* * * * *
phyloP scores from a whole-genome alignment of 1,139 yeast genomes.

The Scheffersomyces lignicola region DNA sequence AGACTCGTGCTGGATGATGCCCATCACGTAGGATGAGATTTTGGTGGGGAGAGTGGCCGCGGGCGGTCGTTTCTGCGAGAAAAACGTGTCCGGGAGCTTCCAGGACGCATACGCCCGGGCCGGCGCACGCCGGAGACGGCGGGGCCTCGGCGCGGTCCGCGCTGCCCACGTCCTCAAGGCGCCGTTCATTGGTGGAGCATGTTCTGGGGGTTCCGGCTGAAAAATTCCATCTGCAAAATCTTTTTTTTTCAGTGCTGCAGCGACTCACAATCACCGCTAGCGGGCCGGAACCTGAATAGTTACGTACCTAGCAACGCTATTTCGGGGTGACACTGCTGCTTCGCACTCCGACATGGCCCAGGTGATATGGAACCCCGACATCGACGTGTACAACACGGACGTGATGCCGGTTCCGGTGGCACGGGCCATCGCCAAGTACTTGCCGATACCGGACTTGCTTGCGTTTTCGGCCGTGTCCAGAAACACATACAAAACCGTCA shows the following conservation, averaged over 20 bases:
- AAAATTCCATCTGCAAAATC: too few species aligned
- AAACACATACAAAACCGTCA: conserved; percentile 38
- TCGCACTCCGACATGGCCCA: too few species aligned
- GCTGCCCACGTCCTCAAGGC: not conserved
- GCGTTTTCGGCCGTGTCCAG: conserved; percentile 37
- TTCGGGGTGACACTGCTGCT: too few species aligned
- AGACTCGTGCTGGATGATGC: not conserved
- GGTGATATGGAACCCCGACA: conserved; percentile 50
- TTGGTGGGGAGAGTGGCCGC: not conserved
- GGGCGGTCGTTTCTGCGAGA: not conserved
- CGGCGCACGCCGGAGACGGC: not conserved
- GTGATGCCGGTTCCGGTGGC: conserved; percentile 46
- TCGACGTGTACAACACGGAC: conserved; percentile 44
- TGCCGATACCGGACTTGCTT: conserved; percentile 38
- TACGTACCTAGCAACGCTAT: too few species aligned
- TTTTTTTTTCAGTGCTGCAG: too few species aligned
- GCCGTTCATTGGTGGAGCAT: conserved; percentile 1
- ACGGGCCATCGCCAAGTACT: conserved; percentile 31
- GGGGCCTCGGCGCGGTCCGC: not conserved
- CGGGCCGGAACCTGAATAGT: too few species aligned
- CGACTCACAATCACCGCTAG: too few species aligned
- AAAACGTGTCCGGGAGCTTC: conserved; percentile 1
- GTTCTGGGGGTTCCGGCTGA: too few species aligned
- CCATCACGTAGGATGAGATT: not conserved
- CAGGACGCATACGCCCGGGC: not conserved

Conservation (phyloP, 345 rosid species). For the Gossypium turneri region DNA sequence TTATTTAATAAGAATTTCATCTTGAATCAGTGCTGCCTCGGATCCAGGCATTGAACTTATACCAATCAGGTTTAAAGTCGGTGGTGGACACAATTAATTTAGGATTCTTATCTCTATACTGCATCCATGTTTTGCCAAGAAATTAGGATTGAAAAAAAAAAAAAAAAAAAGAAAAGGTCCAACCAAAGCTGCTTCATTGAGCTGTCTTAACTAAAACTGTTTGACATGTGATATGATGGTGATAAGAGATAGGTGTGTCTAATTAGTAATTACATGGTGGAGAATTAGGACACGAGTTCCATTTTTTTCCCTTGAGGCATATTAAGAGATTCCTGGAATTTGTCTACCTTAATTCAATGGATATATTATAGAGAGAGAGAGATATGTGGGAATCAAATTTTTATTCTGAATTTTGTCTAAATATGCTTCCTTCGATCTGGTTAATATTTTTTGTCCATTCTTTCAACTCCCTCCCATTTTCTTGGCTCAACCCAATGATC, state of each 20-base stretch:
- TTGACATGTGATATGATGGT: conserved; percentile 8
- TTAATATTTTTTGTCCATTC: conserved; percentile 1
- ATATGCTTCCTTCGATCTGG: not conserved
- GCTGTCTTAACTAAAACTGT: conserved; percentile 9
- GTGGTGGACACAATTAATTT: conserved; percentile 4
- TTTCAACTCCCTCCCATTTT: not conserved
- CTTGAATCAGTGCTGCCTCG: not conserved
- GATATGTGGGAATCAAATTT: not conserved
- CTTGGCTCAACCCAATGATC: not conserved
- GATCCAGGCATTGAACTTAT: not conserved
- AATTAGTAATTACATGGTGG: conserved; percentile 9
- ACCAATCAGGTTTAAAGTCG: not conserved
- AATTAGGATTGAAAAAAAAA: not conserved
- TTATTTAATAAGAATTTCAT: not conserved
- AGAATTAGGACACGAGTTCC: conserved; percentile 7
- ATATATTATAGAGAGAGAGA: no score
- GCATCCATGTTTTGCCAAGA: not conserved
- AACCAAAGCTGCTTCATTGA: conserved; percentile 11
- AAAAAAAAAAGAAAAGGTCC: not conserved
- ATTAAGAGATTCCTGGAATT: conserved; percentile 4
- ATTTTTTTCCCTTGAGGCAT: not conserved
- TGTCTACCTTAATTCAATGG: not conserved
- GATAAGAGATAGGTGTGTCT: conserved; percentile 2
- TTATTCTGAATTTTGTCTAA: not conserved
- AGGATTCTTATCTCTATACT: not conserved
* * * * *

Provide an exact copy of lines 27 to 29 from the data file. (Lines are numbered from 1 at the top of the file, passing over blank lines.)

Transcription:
- CAGGACGCATACGCCCGGGC: not conserved

Conservation (phyloP, 345 rosid species). For the Gossypium turneri region DNA sequence TTATTTAATAAGAATTTCATCTTGAATCAGTGCTGCCTCGGATCCAGGCATTGAACTTATACCAATCAGGTTTAAAGTCGGTGGTGGACACAATTAATTTAGGATTCTTATCTCTATACTGCATCCATGTTTTGCCAAGAAATTAGGATTGAAAAAAAAAAAAAAAAAAAGAAAAGGTCCAACCAAAGCTGCTTCATTGAGCTGTCTTAACTAAAACTGTTTGACATGTGATATGATGGTGATAAGAGATAGGTGTGTCTAATTAGTAATTACATGGTGGAGAATTAGGACACGAGTTCCATTTTTTTCCCTTGAGGCATATTAAGAGATTCCTGGAATTTGTCTACCTTAATTCAATGGATATATTATAGAGAGAGAGAGATATGTGGGAATCAAATTTTTATTCTGAATTTTGTCTAAATATGCTTCCTTCGATCTGGTTAATATTTTTTGTCCATTCTTTCAACTCCCTCCCATTTTCTTGGCTCAACCCAATGATC, state of each 20-base stretch:
- TTGACATGTGATATGATGGT: conserved; percentile 8